Do you know what it’s like to talk to yourself because there’s no one else to talk to?


To have to take everything you’re feeling and thinking, push them to the side, then give yourself a long pep talk as if you’re an entirely different person? That was and is me! How does the supposed strong one need a listening ear? For that matter, who will really listen?


When people perceive you to be a source of strength… when historically you’ve always known what to do or what to say in any given situation… you’re left with become your own go-to. I’ve learned that no matter how much people may love and care about you, seeing the “strong” one weak is almost unbearable. It’s truly core-shaking to most people. They begin giving you generic words like “it’ll all work out” or “don’t worry, everything happens for a reason.” Want to know a secret? NO ONE wants to hear that! Not because your intentions aren’t genuine and pure, but because everyone has literally heard that before. When a person is struggling, they’re not seeking basic and simple phrases. They want you to listen. To earnestly hear them and become empathetic. Unbeknownst to many, that really is strength.


I have said all of that to say that this strong man, this mythical being named Baseem, sometimes needs help. That would probably surprise a lot of people who know me. What else would surprise a lot of people is that I suffer from depression. It took me many of years to say that. To publicly and personally explain to people, especially loved ones, that I’m not “sad” or “angry”, I’m depressed. That I, Baseem, the man you come to with your problems, suffers from depression.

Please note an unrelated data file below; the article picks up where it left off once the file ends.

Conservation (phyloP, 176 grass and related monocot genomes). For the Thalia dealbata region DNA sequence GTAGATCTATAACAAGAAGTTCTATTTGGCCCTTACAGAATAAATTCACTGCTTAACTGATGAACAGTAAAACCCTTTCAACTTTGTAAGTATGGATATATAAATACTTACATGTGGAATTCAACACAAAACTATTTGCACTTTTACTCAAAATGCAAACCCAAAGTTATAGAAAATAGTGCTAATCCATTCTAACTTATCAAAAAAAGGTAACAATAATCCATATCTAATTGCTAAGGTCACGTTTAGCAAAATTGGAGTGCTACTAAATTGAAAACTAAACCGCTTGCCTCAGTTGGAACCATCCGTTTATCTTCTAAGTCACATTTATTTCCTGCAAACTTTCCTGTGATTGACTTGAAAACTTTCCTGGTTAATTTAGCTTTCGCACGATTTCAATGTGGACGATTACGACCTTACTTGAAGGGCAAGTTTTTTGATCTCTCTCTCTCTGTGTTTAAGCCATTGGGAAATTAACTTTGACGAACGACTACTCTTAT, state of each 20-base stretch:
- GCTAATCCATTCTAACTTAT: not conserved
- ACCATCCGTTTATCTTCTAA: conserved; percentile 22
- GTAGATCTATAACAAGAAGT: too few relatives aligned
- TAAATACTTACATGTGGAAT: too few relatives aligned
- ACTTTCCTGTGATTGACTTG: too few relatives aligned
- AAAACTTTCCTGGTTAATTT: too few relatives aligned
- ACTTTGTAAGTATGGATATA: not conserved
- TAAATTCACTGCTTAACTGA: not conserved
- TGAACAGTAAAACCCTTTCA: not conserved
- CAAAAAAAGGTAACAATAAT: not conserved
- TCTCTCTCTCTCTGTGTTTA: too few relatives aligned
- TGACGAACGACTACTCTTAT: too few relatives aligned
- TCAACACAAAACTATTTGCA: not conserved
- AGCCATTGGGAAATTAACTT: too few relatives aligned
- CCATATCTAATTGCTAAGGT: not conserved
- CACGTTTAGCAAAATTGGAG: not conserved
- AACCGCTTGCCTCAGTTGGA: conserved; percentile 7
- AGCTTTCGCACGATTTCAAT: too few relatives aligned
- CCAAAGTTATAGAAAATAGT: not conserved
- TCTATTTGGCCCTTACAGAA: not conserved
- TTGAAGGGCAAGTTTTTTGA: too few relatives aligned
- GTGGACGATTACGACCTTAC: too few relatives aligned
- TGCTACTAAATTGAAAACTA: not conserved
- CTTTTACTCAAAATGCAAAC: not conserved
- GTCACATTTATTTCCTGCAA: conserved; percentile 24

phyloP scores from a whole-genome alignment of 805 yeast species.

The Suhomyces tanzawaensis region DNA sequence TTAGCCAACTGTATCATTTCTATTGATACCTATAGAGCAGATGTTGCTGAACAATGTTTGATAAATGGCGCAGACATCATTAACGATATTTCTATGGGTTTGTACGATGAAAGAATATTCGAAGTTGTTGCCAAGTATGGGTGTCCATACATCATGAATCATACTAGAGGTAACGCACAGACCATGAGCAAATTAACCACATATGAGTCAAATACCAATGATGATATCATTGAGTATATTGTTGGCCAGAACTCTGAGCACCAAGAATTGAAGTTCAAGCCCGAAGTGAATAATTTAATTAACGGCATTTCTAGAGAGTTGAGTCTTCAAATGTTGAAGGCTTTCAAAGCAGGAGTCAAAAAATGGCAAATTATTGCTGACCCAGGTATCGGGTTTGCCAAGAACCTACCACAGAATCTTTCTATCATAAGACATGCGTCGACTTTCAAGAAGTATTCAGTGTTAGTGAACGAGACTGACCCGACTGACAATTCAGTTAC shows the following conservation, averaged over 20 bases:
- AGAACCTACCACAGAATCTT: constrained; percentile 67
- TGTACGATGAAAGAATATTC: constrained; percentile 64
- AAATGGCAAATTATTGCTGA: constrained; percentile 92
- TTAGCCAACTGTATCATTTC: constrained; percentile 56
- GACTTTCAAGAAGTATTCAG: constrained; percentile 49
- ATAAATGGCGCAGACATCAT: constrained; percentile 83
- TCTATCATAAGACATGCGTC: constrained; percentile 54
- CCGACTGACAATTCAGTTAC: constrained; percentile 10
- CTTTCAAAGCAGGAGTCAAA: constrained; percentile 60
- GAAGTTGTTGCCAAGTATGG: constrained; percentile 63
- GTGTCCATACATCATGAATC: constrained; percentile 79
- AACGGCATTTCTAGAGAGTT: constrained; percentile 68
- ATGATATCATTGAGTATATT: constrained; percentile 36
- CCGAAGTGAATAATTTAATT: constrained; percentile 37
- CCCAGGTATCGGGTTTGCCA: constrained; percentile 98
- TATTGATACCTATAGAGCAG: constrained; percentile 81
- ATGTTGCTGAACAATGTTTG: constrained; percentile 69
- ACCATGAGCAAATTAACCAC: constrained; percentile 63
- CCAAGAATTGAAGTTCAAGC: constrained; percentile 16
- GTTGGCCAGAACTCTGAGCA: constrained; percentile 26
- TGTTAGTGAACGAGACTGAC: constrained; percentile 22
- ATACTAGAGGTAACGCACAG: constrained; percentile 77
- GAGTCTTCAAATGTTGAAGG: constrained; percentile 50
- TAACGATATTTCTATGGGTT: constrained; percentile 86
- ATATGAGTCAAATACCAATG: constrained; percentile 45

Depression is like the biggest and baddest enemy you’ve ever faced senselessly pounding

on you for no reason at all. It comes out of nowhere. There’s no time table on how long the beating will go on. And you may quite literally be fighting for your life! To keep it at bay is a full-time job with mandatory overtime. You have to fight! You have to be mindful of things that have or may trigger the onslaught. You have to be diligent about removing negative things and people from your life because whatever may be said, or whatever may happen, could very well bring on that big bad enemy. The self-care and self-love you have inside needs to be amplified.


Yet, knowing all of this. Knowing that I have to love me and knowing that I need to give myself positive affirmations, doesn’t stop the need of being checked in on. The irony of that is knowing that I often fall short in that same category. Rarely do I call or text anyone just cause. Rarely do I reach out to make sure all is well with people I care about. Those actions, or lack thereof, sadly sometimes play into my own darkness. "Nobody ever checks on me.” “Nobody cares how I’m doing unless they need something.” “All people want is for me to fix their problems and make them laugh.” Those are just some of the thoughts. Thankfully, over the years I’ve been doing a lot better with snapping myself away from negative thinking.


So, to anyone who knows of my battle; Thank you for loving me in spite of myself and checking on me from time to time. For those who are just learning about this… surprise, lol!

Either way I hope this post, and this blog in general, gives out positive energy. I keep a lot of love bottled up ‘cause like too many other people in this world, I feel like “they know I love them.” Maybe you don’t. And maybe it’s time for me to do a better job of showing all of me vs you only seeing and believing in the myth.


Peace & Love


To be continued…

Note: This is part two of “The Man, The Myth, The Legend” title given to me by Bilal Benjamin